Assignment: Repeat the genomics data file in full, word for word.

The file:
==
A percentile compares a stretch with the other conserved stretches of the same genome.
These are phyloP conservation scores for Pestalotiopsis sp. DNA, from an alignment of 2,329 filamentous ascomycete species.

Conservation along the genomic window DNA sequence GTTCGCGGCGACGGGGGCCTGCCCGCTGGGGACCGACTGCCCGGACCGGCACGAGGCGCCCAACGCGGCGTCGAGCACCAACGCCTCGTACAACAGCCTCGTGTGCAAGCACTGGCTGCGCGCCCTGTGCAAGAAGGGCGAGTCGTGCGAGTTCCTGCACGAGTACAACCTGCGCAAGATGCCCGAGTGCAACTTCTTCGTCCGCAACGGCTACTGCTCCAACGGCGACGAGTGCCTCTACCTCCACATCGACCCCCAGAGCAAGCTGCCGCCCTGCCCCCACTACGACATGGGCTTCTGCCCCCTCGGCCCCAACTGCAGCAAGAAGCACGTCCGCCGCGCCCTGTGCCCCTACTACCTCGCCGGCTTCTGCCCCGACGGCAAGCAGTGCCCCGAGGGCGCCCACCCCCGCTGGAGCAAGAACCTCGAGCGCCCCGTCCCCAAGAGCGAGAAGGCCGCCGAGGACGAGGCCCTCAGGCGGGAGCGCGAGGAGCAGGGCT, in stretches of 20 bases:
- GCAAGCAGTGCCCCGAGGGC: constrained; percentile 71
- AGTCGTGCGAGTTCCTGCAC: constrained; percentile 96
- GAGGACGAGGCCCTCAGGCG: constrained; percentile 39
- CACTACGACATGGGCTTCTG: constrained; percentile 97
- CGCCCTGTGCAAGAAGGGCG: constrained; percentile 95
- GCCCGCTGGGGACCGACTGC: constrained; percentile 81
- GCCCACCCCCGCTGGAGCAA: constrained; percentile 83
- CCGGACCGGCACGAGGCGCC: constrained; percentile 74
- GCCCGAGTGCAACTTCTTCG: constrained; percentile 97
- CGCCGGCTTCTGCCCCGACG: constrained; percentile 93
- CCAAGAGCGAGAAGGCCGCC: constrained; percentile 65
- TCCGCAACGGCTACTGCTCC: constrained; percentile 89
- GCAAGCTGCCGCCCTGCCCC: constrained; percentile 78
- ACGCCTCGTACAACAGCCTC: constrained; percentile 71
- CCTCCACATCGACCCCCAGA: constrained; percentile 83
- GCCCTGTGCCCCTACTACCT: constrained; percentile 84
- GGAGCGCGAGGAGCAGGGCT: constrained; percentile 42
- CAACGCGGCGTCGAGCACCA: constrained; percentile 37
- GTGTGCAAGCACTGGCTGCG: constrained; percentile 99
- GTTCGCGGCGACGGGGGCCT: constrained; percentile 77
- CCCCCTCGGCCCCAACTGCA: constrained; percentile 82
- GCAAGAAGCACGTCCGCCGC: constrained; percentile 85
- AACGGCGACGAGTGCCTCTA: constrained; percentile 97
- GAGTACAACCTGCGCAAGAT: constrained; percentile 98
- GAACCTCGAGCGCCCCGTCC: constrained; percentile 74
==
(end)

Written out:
A percentile compares a stretch with the other conserved stretches of the same genome.
These are phyloP conservation scores for Pestalotiopsis sp. DNA, from an alignment of 2,329 filamentous ascomycete species.

Conservation along the genomic window DNA sequence GTTCGCGGCGACGGGGGCCTGCCCGCTGGGGACCGACTGCCCGGACCGGCACGAGGCGCCCAACGCGGCGTCGAGCACCAACGCCTCGTACAACAGCCTCGTGTGCAAGCACTGGCTGCGCGCCCTGTGCAAGAAGGGCGAGTCGTGCGAGTTCCTGCACGAGTACAACCTGCGCAAGATGCCCGAGTGCAACTTCTTCGTCCGCAACGGCTACTGCTCCAACGGCGACGAGTGCCTCTACCTCCACATCGACCCCCAGAGCAAGCTGCCGCCCTGCCCCCACTACGACATGGGCTTCTGCCCCCTCGGCCCCAACTGCAGCAAGAAGCACGTCCGCCGCGCCCTGTGCCCCTACTACCTCGCCGGCTTCTGCCCCGACGGCAAGCAGTGCCCCGAGGGCGCCCACCCCCGCTGGAGCAAGAACCTCGAGCGCCCCGTCCCCAAGAGCGAGAAGGCCGCCGAGGACGAGGCCCTCAGGCGGGAGCGCGAGGAGCAGGGCT, in stretches of 20 bases:
- GCAAGCAGTGCCCCGAGGGC: constrained; percentile 71
- AGTCGTGCGAGTTCCTGCAC: constrained; percentile 96
- GAGGACGAGGCCCTCAGGCG: constrained; percentile 39
- CACTACGACATGGGCTTCTG: constrained; percentile 97
- CGCCCTGTGCAAGAAGGGCG: constrained; percentile 95
- GCCCGCTGGGGACCGACTGC: constrained; percentile 81
- GCCCACCCCCGCTGGAGCAA: constrained; percentile 83
- CCGGACCGGCACGAGGCGCC: constrained; percentile 74
- GCCCGAGTGCAACTTCTTCG: constrained; percentile 97
- CGCCGGCTTCTGCCCCGACG: constrained; percentile 93
- CCAAGAGCGAGAAGGCCGCC: constrained; percentile 65
- TCCGCAACGGCTACTGCTCC: constrained; percentile 89
- GCAAGCTGCCGCCCTGCCCC: constrained; percentile 78
- ACGCCTCGTACAACAGCCTC: constrained; percentile 71
- CCTCCACATCGACCCCCAGA: constrained; percentile 83
- GCCCTGTGCCCCTACTACCT: constrained; percentile 84
- GGAGCGCGAGGAGCAGGGCT: constrained; percentile 42
- CAACGCGGCGTCGAGCACCA: constrained; percentile 37
- GTGTGCAAGCACTGGCTGCG: constrained; percentile 99
- GTTCGCGGCGACGGGGGCCT: constrained; percentile 77
- CCCCCTCGGCCCCAACTGCA: constrained; percentile 82
- GCAAGAAGCACGTCCGCCGC: constrained; percentile 85
- AACGGCGACGAGTGCCTCTA: constrained; percentile 97
- GAGTACAACCTGCGCAAGAT: constrained; percentile 98
- GAACCTCGAGCGCCCCGTCC: constrained; percentile 74